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Turning Plastic Back Into Oil?

International experts in the area of renewable technology believe that when a society reaches a certain level of affluence, they start to demand better and more technologies that are sustainable and/or renewable.  We’ve seen this over the years in the automotive industry.  About ten years ago, hardly any car companies had hybrid vehicle and all the really upmarket vehicles were all about power and big gas-guzzling engines.  Today, however, nearly every manufacturer has at least one hybrid in the lineup – and these hybrids aren’t snail-paced little dinkies. To take one example, Audi has added the e-tron plug-in hybrid to its already popular luxury A3 line.  This hybrid certainly isn’t a slug!

plastic2petrolCars that use little or no fuel (if the electricity was generated using a renewable source like hydro) are one part of the sustainable motoring equation. Finding alternative sources of fuel that don’t rely on crude oil that (a) is going to run out eventually and (b) comes from politically volatile nations is the other.  We’ve discussed a few of these in the past – algae biodiesel, ethanol, jatropha and the like – and we’ve now found another great development.

The stuff we put in our cars so they chug along from A to B isn’t the only thing that comes from crude oil.  The other major use is plastic.  Now, plastic was developed at about the same time as the internal combustion engine (Bakelite was invented in the 1850s) and really took off in about the 1950s.  And we all know how it’s taken over since then and we’re forever tripping over the ruddy stuff on the beach, etc. etc.  I could easily go off into a rant about plastic shopping bags and how we need to go back to paper bags instead but I’d better stay on topic.

Plastic is made from oil.  Theoretically, then, it should be possible to “unrefine” it and turn it back into oil.  This is exactly what one Japanese inventor has managed to do.  Akinori Ito, founder of a company called Blest, has come up with a machine that will do exactly that.  This machine isn’t some massive monster of a factory plant, either.  It’s small enough to fit into the average garage and can convert polystyrene, polyethylene and polypropylene back into crude gas.  This gas can’t be poured straight into your vehicle’s fuel tank (although it can be used in some generators), as it needs further refining before it’s OK for that.

It’s pretty efficient, too. It can take 1 kg of plastic and turn it into about 1 litre of crude.  The machine is powered by electricity and the process of turning the kilo of plastic into the litre of crude takes 1 kW/h of electricity.  It does produce some residue that is, according to (a) the manufacturers and (b) Japanese regulations, burnable.  The process also produces a few greenhouse gases (methane, ethane, propane and butane) but the latest refinements contain a gas filter that breaks these gases down into CO2 and water.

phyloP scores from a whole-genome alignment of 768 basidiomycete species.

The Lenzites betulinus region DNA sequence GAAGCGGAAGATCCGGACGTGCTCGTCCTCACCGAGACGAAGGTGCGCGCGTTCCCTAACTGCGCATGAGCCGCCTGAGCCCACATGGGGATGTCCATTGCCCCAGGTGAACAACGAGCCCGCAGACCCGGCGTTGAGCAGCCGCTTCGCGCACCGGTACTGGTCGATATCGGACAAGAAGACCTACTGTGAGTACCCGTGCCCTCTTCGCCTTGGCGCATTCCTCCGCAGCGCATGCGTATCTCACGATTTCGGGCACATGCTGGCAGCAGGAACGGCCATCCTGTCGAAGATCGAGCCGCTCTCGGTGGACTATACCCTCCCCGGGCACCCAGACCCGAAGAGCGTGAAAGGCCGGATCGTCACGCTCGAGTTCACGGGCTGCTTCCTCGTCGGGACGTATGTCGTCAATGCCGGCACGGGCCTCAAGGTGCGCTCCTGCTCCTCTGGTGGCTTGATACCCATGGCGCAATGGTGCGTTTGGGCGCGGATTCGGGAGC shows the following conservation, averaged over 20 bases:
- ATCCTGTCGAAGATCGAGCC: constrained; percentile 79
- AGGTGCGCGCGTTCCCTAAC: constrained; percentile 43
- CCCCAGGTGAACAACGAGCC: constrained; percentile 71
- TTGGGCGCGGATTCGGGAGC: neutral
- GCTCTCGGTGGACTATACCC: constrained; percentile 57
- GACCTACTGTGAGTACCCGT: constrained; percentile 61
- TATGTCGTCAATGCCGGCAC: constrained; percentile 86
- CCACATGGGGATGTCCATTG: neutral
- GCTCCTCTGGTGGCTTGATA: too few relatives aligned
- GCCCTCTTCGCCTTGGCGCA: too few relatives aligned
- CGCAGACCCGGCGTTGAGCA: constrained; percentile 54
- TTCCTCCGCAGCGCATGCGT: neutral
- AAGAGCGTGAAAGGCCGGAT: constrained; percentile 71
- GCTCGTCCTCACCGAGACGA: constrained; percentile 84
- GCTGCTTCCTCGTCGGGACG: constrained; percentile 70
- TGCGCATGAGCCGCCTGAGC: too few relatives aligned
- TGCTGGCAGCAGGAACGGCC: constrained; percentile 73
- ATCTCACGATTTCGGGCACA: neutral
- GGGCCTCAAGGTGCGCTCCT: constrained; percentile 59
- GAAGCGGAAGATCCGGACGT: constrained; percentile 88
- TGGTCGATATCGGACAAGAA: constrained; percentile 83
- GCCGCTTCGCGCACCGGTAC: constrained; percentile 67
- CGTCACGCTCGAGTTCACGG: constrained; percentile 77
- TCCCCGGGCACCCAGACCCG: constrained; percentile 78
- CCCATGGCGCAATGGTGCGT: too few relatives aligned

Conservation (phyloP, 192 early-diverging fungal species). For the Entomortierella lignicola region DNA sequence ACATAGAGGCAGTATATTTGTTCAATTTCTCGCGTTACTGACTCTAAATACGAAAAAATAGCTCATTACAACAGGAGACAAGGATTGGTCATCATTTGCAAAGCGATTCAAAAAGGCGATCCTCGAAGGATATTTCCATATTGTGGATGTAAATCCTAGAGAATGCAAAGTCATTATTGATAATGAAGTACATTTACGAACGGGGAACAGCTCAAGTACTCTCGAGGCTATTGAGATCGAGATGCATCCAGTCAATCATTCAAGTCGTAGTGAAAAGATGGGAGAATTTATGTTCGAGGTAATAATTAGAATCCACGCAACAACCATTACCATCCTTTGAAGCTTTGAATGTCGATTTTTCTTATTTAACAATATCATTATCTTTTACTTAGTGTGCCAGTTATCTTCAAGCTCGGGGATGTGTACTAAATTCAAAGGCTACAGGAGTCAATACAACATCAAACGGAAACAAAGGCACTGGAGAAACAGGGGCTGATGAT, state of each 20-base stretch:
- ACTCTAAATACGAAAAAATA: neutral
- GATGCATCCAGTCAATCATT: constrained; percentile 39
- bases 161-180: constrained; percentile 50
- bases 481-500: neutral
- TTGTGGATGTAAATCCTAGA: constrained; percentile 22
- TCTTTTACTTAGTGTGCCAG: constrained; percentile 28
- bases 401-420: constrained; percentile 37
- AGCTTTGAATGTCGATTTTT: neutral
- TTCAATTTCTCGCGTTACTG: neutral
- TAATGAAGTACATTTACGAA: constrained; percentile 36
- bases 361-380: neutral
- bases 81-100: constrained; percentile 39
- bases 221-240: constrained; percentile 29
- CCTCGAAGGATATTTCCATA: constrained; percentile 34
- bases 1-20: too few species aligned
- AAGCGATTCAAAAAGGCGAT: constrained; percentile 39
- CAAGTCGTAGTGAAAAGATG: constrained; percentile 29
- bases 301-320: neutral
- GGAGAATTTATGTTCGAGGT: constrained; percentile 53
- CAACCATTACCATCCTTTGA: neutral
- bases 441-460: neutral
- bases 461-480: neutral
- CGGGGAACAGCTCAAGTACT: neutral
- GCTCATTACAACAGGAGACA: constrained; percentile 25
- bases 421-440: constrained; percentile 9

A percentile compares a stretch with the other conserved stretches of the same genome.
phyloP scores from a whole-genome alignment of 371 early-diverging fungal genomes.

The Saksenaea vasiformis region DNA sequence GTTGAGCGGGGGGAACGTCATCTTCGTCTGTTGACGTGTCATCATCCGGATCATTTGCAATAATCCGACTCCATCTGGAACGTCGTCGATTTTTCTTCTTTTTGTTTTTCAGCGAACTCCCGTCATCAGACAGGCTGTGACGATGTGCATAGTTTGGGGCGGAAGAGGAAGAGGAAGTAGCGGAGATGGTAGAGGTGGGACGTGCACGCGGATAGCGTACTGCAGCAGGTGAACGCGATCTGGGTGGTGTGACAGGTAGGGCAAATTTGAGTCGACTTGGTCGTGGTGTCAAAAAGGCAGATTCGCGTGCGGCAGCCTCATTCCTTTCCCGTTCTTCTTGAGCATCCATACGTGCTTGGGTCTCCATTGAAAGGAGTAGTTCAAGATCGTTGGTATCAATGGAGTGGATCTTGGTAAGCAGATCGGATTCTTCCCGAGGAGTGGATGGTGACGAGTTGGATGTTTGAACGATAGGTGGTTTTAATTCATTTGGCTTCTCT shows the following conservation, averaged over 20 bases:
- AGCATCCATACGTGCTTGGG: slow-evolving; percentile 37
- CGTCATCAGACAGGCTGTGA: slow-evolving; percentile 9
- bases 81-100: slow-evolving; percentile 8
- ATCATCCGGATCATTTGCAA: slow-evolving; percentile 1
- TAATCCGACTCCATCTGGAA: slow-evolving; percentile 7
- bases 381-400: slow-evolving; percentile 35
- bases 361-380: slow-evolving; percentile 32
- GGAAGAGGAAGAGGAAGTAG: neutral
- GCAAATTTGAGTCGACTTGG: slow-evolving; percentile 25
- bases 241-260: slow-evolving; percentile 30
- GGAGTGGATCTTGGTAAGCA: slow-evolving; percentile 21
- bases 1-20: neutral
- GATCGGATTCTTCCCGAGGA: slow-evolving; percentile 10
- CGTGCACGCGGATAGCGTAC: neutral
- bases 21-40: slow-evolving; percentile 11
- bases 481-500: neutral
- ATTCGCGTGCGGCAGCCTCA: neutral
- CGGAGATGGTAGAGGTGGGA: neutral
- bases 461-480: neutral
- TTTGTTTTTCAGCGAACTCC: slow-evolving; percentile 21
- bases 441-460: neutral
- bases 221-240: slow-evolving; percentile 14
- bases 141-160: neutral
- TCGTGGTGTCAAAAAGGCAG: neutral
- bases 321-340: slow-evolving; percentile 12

The real beauty about this machine is that although it doesn’t convert all plastics to oil, it does deal with some of the most common ones – the sort of thing that most of us have sitting in our rubbish or recycling bins.  Here’s a little exercise that you can try once you’ve finished reading this:  Go to your rubbish bin and/or recycling crate and pick out the polypropylene, the polyethylene and the polystyrene.  Weigh it.  Every kilo adds up to a litre of fuel.

  • Polystyrene: disposable cups and other tableware, those trays from supermarket-packed meat, CD cases, packaging, disposable razors, anything stamped with the recycling number 6.
  • Polyethylene: plastic shopping bags, plastic toys, clingfilm, bubble wrap, buckets, lids, pipes, lids, some bottles, anything stamped with PE inside the recycling triangle symbol.
  • Polypropylene: thermal clothing, ropes, carpets, packaging of some sorts, lids, drinking straws, disposable nappies, feminine hygiene products, anything stamped with recycling number 5.

Feeling like you’re sitting on a potential oil well?  Starting to wonder why we’re just burying this stuff in the ground if we can make petrol out of it?  You won’t be the only one!

At the moment, the machines are a little on the expensive side, costing US$12,700 at the moment.  Blest mostly produces the larger machines, but I’m sure it would be possible for communities or local councils to get hold of these and collect material from householders and businesses and start some drop-off-your-plastic-and-get-cheaper-petrol scheme up. Or some company could look into and find a way to turn office waste into fuel for the company fleet.

Those who want to know more can check out the official promo video

Alternatively, take a look at the Blest website.

I don’t know about you, but I’d certainly like one of these for Christmas!

Safe and happy motoring,

Megan

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